IPv6 Addressing Scheme - Bigger is Better
One of the main reasons for needed a new version of IP is the address scheme seen on the last page. IPv6 handles this with a 'bigger is better' method - it simply lengthens the field that contains the address. The IPv4 address field has 32 bits, broken into the classes as shown in the previous section. The new IPv6 address field is comprised of 128 bits, which allows for a large, large number of addresses. How large? Large. The number of addresses is equivalent to 655368, which is 340,282,366,920,938,463,463,374,607,431,768,211,456 , or about 340 undecillon. The format of the address field in IPv6is as follows:
The 64 bit host address portion is usually generated from the computer's mac address on the network card, which is unique to each network card. This addressing scheme allows for such a large number that even thinking about it is unfathomable. The number of addresses if layed out uniformly on the surface of the earth would be about 7x1023 per square meter. This may seem like overkill, but there is still a division of these addresses, similar to the 4 classes in IPv4, just a lot more classes. The classes are based off a prefix, once again similar to IPv4, but they are mostly unassigned at the moment since demand isn't there. Another important item regarding IPv6 is that it does take into account that IPv4 addresses will still be on the net, and is able to use a prefix to create a class for this. The example below shows how a current IPv4 class C address maps into an IPv6 address.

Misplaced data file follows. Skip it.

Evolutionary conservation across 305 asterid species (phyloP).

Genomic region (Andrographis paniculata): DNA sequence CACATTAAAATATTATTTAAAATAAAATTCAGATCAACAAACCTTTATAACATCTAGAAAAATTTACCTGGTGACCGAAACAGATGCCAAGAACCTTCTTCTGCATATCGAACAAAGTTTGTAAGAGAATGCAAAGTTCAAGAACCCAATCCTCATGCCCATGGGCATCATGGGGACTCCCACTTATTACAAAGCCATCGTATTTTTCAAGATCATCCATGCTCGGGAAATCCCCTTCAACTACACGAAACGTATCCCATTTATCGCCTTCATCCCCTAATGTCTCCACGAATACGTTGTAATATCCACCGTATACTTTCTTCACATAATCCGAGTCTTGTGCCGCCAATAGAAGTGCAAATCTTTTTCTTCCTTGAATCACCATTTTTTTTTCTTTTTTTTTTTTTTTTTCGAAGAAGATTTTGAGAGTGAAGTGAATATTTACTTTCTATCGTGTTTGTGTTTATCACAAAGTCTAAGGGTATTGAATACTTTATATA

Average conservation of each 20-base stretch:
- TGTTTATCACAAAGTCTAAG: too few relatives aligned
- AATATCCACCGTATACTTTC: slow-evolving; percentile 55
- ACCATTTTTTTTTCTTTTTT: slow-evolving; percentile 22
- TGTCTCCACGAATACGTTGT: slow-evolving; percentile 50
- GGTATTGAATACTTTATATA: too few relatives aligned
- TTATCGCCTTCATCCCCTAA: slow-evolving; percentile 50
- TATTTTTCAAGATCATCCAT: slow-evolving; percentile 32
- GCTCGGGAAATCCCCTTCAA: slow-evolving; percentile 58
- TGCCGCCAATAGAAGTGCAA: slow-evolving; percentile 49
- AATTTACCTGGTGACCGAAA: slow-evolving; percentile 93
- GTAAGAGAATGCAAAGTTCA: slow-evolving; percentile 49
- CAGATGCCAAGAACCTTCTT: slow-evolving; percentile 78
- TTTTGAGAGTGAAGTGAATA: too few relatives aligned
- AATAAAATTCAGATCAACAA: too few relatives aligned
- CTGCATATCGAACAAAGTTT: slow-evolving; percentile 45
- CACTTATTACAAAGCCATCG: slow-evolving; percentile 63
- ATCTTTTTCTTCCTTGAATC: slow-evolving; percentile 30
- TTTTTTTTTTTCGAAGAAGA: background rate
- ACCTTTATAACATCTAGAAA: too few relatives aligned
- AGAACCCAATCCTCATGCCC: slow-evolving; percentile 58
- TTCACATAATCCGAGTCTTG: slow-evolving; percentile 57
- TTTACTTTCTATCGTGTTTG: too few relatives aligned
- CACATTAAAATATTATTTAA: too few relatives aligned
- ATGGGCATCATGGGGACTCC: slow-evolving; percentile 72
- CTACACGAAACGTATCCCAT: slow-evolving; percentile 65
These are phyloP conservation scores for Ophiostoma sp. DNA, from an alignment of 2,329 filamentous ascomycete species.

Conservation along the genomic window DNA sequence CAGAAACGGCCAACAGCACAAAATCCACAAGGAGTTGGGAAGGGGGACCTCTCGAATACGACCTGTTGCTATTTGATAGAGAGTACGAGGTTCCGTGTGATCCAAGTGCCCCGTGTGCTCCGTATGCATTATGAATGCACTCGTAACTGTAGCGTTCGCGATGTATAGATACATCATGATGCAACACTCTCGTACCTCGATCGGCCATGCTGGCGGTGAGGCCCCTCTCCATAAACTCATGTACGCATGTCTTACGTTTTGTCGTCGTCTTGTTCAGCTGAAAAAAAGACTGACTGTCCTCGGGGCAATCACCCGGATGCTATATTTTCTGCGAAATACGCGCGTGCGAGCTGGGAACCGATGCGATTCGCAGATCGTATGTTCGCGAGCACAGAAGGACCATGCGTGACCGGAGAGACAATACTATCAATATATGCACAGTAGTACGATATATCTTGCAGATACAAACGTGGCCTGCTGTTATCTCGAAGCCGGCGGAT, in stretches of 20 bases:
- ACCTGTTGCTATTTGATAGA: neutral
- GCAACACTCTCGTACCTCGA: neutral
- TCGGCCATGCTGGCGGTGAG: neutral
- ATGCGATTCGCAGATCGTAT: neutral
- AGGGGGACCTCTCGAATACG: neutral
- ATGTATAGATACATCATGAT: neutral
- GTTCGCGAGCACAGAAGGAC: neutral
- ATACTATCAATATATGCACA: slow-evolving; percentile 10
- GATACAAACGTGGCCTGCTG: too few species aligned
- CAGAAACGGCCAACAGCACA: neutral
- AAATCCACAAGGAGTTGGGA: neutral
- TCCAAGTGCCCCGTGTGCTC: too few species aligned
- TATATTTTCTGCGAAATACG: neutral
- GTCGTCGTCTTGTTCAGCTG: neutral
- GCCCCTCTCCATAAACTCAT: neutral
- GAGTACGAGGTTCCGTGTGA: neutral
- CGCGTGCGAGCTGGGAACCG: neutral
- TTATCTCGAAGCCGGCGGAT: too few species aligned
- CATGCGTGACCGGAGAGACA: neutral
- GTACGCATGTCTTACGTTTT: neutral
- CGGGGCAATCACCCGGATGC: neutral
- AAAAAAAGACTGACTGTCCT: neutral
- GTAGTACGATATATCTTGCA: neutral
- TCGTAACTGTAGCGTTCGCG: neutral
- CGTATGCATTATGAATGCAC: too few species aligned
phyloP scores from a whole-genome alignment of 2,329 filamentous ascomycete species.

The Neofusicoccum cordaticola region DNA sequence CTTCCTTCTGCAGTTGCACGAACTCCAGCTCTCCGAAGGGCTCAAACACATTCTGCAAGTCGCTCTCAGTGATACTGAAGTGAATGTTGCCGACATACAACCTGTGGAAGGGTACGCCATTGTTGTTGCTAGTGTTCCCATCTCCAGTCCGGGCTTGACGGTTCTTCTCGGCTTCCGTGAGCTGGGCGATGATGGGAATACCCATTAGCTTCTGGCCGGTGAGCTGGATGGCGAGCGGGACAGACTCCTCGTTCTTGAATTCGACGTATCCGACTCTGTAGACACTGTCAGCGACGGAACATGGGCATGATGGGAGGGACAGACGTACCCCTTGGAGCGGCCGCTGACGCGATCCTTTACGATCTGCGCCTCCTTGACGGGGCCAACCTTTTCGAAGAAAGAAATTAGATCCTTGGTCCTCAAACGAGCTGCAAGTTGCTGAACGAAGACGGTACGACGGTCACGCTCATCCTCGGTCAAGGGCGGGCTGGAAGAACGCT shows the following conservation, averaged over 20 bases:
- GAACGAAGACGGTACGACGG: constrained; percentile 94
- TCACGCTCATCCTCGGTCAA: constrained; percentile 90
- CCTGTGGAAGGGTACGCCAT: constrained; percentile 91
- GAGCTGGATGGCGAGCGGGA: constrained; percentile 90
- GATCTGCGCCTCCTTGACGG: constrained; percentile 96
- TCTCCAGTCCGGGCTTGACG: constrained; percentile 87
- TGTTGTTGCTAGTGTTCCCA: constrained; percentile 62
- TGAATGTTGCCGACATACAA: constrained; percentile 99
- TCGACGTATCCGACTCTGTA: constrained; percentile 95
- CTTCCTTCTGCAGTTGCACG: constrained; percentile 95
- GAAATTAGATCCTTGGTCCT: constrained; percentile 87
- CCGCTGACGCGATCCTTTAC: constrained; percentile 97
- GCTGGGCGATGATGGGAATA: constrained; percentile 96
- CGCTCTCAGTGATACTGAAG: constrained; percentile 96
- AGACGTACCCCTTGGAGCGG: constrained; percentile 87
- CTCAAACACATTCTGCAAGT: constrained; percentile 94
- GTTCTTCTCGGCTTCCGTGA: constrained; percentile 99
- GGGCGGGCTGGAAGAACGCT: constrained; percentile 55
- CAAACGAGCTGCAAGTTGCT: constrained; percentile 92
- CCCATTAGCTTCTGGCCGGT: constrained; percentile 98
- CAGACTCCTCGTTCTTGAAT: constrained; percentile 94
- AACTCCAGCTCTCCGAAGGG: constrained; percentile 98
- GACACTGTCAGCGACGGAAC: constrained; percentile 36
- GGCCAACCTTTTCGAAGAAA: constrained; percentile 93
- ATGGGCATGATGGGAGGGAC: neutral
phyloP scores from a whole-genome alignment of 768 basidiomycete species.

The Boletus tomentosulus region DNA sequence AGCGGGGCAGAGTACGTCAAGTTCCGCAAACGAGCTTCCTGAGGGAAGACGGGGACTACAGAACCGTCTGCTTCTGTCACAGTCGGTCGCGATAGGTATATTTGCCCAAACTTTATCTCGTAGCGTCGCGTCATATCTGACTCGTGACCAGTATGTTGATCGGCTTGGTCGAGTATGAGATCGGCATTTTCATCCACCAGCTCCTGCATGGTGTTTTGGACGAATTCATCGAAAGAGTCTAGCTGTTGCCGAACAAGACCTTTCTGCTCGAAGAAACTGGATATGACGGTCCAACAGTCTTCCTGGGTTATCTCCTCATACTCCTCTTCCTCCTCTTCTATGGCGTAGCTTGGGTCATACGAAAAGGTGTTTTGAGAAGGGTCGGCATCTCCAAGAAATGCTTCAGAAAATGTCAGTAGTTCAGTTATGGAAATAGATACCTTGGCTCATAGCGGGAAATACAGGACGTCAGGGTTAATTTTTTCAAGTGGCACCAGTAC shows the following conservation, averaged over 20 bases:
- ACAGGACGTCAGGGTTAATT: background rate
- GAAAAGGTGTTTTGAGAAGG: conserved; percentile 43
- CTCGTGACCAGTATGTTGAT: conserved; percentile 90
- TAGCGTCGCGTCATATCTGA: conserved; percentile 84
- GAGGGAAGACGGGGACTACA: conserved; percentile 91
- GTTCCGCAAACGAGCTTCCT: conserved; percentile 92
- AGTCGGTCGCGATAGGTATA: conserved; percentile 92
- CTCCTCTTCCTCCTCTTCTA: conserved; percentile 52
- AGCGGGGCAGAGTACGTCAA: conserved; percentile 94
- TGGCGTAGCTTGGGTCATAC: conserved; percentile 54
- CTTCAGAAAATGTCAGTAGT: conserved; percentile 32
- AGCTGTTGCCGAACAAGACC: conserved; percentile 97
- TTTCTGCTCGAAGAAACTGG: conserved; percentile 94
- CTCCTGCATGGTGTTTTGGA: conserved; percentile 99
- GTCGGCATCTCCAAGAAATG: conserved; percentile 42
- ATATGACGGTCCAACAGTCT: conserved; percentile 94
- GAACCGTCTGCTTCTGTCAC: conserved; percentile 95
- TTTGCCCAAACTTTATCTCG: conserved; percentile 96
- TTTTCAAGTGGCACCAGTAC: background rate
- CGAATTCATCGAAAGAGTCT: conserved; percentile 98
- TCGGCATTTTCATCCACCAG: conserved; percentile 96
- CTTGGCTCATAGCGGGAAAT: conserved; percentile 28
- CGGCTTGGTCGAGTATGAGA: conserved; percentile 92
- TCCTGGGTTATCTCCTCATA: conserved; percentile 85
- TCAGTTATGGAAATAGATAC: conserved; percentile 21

You will notice that the address can take a few different forms. The main thing to notice is that the zeros can be truncated, which is true with leading or trailing zeros, but not both. The way this is signified is by the '::' in the address. IPv6 figures out how many zeros to insert based off of the numerical values before and after it. An address that is 1234:5678:0000:0000:0000:0000:0000:0000 can be changed to 1234:5678:: (this is to show how trailing truncation works). An address that is 0000:0000:0000:ABCD:EF01:2345:0000:0000 could be ::ABCD:EF01:2345:0000:0000 or 0000:0000:0000:ABCD:EF01:2345::, but not ::ABCD:EF01:2345:: since it would be impossible to tell where the leading and trailing zeros go in what quantity.
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